Netflix Streams Higher Earnings for Second Quarter

Netflix earnings rose during the second quarter as it continued to add subscribers in the U.S. and worldwide.

The company said net income rose to $66 million, or 15 cents a share, from $41 million, or 9 cents a share, a year ago.

Revenue rose to $2.785 million from $2.105 million a year ago.

Related: Analysts Eye Strong Sub Numbers for Netflix Q2

Netflix said it added 5.2 million subscribers in the second quarter from the third quarter, bringing its worldwide total to 103.95 million. A year ago, Netflix had 83.18 million subs. It forecasts having 180.35 million in the third quarter.

The company said the number of added subscribers was larger than it’s own forecast because it “underestimated to popularity of our strong slate of content.” The growth also beat Wall Street forecasts.

In the U.S., Netflix added 1.07 million subscribers in the quarter, bringing its count to 51.92 million. A year ago it had 47.13. It expects to have 52.67 million by the end of next quarter.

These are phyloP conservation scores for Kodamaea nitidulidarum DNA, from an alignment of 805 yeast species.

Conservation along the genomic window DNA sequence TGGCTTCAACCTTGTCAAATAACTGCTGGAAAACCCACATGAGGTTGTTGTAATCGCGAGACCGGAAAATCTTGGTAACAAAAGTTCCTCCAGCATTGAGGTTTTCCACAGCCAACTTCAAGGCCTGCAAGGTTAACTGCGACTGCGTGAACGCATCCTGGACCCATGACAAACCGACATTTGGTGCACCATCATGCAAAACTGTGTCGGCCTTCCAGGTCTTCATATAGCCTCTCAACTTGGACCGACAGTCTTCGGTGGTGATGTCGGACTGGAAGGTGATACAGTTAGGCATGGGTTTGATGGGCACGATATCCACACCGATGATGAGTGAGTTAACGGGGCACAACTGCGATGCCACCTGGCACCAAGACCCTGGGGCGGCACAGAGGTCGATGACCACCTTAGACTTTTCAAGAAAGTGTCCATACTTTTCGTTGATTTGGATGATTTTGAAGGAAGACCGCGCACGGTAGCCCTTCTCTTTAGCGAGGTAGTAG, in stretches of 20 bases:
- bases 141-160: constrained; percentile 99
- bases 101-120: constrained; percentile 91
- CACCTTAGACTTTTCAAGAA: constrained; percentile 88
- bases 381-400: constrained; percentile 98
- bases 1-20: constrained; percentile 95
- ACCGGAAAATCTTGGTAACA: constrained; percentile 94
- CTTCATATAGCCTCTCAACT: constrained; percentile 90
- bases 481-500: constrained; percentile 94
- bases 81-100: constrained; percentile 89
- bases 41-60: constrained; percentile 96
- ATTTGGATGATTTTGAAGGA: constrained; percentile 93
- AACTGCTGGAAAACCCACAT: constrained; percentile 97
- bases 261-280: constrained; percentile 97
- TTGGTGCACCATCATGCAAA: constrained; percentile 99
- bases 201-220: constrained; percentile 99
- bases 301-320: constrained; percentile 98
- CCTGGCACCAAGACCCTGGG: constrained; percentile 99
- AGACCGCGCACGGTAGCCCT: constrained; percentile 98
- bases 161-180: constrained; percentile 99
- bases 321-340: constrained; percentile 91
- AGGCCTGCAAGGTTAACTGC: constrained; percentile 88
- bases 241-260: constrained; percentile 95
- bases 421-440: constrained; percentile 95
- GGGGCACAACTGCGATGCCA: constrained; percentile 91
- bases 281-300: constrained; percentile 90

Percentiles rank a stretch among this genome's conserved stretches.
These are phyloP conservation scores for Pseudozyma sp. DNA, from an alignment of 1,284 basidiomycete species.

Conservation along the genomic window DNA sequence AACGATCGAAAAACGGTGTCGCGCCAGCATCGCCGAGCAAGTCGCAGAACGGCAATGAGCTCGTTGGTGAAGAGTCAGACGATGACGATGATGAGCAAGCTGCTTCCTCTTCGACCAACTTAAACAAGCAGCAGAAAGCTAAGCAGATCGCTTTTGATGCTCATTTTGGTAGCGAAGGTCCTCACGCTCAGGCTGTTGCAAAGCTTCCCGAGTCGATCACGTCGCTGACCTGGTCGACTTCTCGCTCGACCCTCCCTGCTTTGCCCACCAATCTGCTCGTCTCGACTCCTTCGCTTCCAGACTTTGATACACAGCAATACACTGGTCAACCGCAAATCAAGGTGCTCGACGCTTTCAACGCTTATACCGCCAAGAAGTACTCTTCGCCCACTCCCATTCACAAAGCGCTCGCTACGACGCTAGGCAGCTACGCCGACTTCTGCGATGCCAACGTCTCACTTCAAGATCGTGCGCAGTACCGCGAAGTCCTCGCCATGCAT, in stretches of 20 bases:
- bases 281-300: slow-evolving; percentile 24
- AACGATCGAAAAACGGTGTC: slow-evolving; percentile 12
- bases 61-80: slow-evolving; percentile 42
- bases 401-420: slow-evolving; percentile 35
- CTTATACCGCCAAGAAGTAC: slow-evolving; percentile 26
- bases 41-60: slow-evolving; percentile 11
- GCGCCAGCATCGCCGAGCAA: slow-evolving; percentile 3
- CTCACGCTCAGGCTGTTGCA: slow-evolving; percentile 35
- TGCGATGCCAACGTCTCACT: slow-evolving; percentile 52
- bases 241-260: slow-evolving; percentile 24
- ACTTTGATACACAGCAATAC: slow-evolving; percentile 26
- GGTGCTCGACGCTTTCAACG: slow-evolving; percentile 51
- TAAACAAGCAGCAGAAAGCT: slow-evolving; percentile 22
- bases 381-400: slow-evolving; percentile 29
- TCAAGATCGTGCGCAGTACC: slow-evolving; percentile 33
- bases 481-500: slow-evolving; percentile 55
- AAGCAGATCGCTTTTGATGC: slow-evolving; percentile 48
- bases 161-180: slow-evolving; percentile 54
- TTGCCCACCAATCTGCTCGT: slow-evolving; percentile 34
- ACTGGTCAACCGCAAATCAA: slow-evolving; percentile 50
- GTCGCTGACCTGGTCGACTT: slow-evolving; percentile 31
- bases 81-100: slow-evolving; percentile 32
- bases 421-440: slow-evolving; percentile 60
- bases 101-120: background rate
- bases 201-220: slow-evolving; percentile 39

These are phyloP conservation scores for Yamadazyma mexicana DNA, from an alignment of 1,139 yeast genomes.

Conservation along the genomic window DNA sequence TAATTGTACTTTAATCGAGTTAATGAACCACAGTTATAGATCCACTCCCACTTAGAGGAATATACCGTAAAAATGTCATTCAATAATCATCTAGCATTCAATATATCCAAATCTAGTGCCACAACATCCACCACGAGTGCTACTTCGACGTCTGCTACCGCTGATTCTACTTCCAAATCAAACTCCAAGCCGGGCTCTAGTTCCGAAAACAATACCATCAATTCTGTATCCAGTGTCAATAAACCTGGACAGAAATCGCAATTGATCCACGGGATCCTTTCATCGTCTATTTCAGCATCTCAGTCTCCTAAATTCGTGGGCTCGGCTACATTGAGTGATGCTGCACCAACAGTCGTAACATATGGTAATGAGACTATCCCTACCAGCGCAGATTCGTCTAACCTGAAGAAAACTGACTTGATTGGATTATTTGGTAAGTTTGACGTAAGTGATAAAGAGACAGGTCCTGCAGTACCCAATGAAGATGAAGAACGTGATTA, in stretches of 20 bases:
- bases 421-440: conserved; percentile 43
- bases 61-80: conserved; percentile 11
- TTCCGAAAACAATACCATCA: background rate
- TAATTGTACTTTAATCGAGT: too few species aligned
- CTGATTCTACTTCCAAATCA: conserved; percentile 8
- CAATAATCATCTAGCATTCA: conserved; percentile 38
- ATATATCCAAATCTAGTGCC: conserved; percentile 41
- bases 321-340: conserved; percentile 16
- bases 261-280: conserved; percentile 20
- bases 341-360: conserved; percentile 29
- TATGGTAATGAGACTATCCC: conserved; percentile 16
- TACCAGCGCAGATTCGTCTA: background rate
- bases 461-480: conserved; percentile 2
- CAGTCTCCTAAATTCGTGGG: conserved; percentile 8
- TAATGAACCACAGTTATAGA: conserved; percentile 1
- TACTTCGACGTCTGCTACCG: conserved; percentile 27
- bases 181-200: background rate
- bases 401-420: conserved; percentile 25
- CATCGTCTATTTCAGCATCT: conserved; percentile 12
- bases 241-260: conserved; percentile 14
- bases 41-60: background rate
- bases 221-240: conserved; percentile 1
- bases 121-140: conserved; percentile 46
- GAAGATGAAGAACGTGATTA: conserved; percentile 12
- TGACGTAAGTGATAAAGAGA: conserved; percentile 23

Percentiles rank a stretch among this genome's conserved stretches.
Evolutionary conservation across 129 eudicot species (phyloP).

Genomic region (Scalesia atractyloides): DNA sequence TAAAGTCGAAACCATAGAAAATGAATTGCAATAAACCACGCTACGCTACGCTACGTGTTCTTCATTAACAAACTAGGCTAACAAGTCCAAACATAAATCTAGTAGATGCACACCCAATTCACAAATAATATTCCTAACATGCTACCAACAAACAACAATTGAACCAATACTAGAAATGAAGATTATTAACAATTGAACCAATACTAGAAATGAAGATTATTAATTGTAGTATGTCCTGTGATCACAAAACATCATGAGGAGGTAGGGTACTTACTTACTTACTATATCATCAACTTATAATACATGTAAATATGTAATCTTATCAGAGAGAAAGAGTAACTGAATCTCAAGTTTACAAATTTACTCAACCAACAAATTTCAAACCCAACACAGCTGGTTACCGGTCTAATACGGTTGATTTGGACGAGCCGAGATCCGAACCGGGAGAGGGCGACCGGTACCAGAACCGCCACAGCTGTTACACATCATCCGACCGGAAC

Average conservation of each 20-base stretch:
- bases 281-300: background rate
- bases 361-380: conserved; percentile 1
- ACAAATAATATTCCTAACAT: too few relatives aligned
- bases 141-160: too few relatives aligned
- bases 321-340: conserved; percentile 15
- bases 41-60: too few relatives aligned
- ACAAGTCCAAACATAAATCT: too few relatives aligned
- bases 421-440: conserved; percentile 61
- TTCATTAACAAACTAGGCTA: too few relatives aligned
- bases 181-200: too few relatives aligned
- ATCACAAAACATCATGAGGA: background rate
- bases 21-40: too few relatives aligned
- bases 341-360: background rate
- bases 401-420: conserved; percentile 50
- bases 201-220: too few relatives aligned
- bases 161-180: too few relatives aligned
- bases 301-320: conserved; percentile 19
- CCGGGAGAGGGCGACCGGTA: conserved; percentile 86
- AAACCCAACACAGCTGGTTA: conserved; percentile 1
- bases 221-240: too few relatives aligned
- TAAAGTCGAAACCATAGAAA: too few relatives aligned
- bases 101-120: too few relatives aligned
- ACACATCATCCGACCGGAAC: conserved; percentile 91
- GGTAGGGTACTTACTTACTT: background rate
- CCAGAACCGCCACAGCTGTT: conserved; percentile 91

Related: Netflix Has Three Series Up for Best Drama Emmys

The financial results were right around Wall Street forecasts, with earnings slightly below expectations and revenue a bit larger than expected.

“We are making good progress with our international expansion as improving profitability in our earlier international markets helps fund significant investment in our newer territories,” the company said in its quarterly shareholder letter. “As a result, we expect positive international contribution profit for the full year 2017, at current F/X exchange rates. This would mark the first ever annual contribution profit from our international segment.”

For the third quarter, Netflix forecasts that its earnings will be $143 million, or 32 cents a share, up from $52 million or 12 cents a share, the previous year. Revenue is expected to jump to $2.969 billion from $2.290 billion.

Wall Street was expecting guidance of 23 cents a share and $2.87 billion in revenue.

Jon Lafayette

Jon has been business editor of Broadcasting+Cable since 2010. He focuses on revenue-generating activities, including advertising and distribution, as well as executive intrigue and merger and acquisition activity. Just about any story is fair game, if a dollar sign can make its way into the article. Before B+C, Jon covered the industry for TVWeek, Cable World, Electronic Media, Advertising Age and The New York Post. A native New Yorker, Jon is hiding in plain sight in the suburbs of Chicago.